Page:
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Authenticate Using JSON Web Tokens

Okera can use JSON Web Tokens (JWTs) for authentication. These tokens can either be generated externally and provided to ODAS, or else ODAS can be configured to work with an external service (via REST) to acquire and validate JWTs. If only JWTs are used for authentication, ODAS also requires that a system token be generated for use in authentication with internal services. This is typically a token with okera as the subject.

Okera supports the standard JWT claims including:

  • sub
  • exp
  • nbf

Okera requires that JWTs have a sub claim. For specifying groups in which the token subject is a member, Okera suggests using the claim groups and storing the associated value as a list of strings.

Example JWT payload:

  "sub": "John Doe",
  "iss": "",
  "groups": [
  "exp": 1590510807

Okera can be configured for JWT support using two approaches:

  1. Provide services with the public key used to verify the tokens and the algorithm used (RSA256 or RSA512).
  2. Configure an endpoint for validating tokens.

For either of these approaches, you must also provide:

  1. A system token that Okera uses internally for interservice communication.
  2. A separate private key and public key pair (along with the algorithm for the public key) for Okera to use to create its own tokens when needed.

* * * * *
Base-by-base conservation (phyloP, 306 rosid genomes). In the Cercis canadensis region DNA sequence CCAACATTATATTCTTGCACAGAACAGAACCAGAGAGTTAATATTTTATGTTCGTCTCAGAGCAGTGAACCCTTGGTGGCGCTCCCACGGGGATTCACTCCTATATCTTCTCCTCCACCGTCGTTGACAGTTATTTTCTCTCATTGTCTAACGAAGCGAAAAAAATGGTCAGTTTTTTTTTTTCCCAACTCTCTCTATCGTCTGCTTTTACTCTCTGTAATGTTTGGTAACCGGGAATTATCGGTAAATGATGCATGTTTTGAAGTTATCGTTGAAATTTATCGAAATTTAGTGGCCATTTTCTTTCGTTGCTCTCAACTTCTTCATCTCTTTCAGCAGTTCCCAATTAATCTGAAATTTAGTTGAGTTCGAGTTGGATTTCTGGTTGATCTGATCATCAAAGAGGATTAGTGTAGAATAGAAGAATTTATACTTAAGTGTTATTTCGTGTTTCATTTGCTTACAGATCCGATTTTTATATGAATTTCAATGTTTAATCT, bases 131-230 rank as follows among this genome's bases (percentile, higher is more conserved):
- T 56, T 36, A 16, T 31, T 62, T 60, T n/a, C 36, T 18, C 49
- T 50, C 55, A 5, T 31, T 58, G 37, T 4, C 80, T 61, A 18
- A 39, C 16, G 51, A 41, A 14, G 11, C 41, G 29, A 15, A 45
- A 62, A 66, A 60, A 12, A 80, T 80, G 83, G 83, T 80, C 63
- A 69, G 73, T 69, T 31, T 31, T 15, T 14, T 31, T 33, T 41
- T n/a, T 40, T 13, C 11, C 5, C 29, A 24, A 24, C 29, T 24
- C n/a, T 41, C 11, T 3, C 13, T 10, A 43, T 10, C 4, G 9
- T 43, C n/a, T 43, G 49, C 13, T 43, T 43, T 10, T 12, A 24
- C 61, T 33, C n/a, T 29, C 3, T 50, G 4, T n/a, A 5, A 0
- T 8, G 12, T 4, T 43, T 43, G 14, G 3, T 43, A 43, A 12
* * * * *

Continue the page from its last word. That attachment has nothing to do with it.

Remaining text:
Configuration Settings

The following configuration settings are used to configure JWT support:

  • ENABLE_JWT: enables the use of JSON web tokens (JWT) for authentication. Valid values are true or false. The default is false.
  • JWT_ALGORITHM: specifies the algorithm used by JWT. Supported algorithms are RSA256 and RSA512. RSA512 is the default. You can specify multiple, comma-separated values, just as with JWT_PUBLIC_KEY. The order of the values must match the order specified for the corresponding JWT_PUBLIC_KEY.
  • JWT_PUBLIC_KEY: specifies the path to the public key used to decode JWTs. You can specify multiple, comma-separated JWT public keys. When used to decode an incoming token, they are attempted in the order specified. See Public and Private Key Validation.
  • JWT_PRIVATE_KEY: specifies the path to the private key used to encode Okera-generated JWTs. Private keys should not be specified as multiple, comma-separated values. See Public and Private Key Validation.
  • SYSTEM_TOKEN: specifies the path to the JWT system token used for interservice communication. The JWT system token has a sub of okera and groups of root. See System Token.
  • JWT_AUTHENTICATION_SERVER_URL: specifies the URL for remote endpoint validation. See Remote Endpoint Validation.

If you want to use the public/private key approach, you must specify ENABLE_JWT, JWT_ALGORITHM, JWT_PUBLIC KEY, JWT_PRIVATE_KEY, and SYSTEM_TOKEN. If you want to use the endpoint validation token approach, you must specify ENABLE_JWT, SYSTEM_TOKEN, and JWT_AUTHENTICATION_SERVER_URL.

Defaults with okctl

If the ENABLE_JWT value is set to true in the configuration file and no other JWT configuration value is used, okctl will generate a private/public key and system token (using the RS512 algorithm) in the current directory:

  • .auth/id_rsa - the JWT private key
  • .auth/ - the JWT public key
  • .auth/system.token - the system token (a JWT with sub of okera and groups of root).

It will then set the following values automatically when updating the cluster configuration: